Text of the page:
Senior South Korean diplomat says Trump threats sowing confusion
SEOUL, South Korea — A South Korean presidential adviser expressed concern about President Donald Trump’s recent threats to the North, breaking the new administration’s silence on the escalating rhetoric between the two sides.
The comments came ahead of a planned meeting between President Moon Jae-in and Gen. Joseph Dunford, chairman of the Joint Chiefs of Staff, on Monday in Seoul. They were expected to discuss North Korea’s nuclear weapons progress and to reinforce their longstanding alliance.
South Korea’s leader, who took office on May 10 promising to pursue dialogue with North Korea, has remained largely mum as Trump made a series of bellicose statements last week starting with a threat to unleash “fire and fury” on the North.
North Korea, in turn, has said it planned to finalize a plan to fire four missiles into the waters near the U.S. territory of Guam, home to two major U.S. military bases, sometime this week and hand it over to North Korean leader Kim Jong Un for a decision.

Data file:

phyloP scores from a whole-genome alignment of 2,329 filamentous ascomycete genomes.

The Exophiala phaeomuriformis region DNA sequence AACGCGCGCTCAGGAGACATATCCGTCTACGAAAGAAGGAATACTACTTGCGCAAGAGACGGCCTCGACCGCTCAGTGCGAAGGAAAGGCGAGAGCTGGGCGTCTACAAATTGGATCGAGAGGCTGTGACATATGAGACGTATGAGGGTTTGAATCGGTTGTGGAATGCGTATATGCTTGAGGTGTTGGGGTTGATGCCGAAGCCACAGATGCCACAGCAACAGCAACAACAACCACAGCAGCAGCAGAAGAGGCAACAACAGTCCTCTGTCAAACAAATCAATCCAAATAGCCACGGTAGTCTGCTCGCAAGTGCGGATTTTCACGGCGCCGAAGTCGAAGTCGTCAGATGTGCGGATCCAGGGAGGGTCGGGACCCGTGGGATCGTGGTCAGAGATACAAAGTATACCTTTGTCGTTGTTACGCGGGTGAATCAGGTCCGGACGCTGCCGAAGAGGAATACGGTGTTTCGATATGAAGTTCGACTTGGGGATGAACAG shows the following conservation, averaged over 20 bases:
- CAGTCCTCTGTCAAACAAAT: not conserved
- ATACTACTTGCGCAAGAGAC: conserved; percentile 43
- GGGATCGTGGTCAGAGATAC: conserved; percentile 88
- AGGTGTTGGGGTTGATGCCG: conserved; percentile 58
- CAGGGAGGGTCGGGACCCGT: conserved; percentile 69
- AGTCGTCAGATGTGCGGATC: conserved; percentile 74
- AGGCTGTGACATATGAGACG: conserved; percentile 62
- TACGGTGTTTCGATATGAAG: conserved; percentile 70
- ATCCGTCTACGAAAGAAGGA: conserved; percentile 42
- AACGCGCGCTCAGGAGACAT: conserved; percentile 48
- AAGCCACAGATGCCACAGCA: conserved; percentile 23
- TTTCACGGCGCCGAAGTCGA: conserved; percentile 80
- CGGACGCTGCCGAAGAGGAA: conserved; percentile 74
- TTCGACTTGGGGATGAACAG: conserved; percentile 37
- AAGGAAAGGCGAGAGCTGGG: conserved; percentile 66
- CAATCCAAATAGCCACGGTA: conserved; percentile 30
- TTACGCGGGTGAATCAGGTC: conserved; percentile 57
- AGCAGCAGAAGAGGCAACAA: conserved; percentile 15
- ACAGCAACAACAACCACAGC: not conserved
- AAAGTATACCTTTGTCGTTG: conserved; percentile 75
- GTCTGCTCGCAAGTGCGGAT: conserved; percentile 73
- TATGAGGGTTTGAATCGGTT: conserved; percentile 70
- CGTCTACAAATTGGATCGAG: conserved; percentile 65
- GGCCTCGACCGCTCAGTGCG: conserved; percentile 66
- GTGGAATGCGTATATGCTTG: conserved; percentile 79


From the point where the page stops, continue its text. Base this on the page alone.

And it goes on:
Moon Chung-in, a senior South Korean presidential adviser, told ABC News in an interview aired Sunday in the United States that Trump’s threats were worrisome and fueling the crisis.
“This is very unusual. We do not expect that the president of the United States would make that kind of statement,” he said. “It is a chicken game, but I think what is needed right now is mutual restraint.”
He also criticized the Trump administration for a lack of clarity about its North Korea policy.
“I really don’t see a unified message,” Moon said. “We are very much confused. We think the American government has moved from ‘strategic patience’ of the Obama administration into strategic confusion.”
Strategic patience is the term used for ex-President Barack Obama’s policy toward the North, which relied on punishing economic sanctions and diplomatic pressure. Trump has declared that policy dead, but many of his administration’s moves have been similar, including drafting a recent U.N. resolution that imposed tougher sanctions against Pyongyang.
Moon Chung-in said his boss had asked Trump to tone down his rhetoric when they spoke on the phone last week, according to ABC. But that was followed by more fiery statements.
Most recently, Trump tweeted Friday that “Military solutions are now fully in place, locked and loaded, should North Korea act unwisely. Hopefully Kim Jong Un will find another path!”
Dunford, who arrived in Seoul on Sunday, also was meeting with Defense Minister Song Young-moo and other senior officials before leaving for China.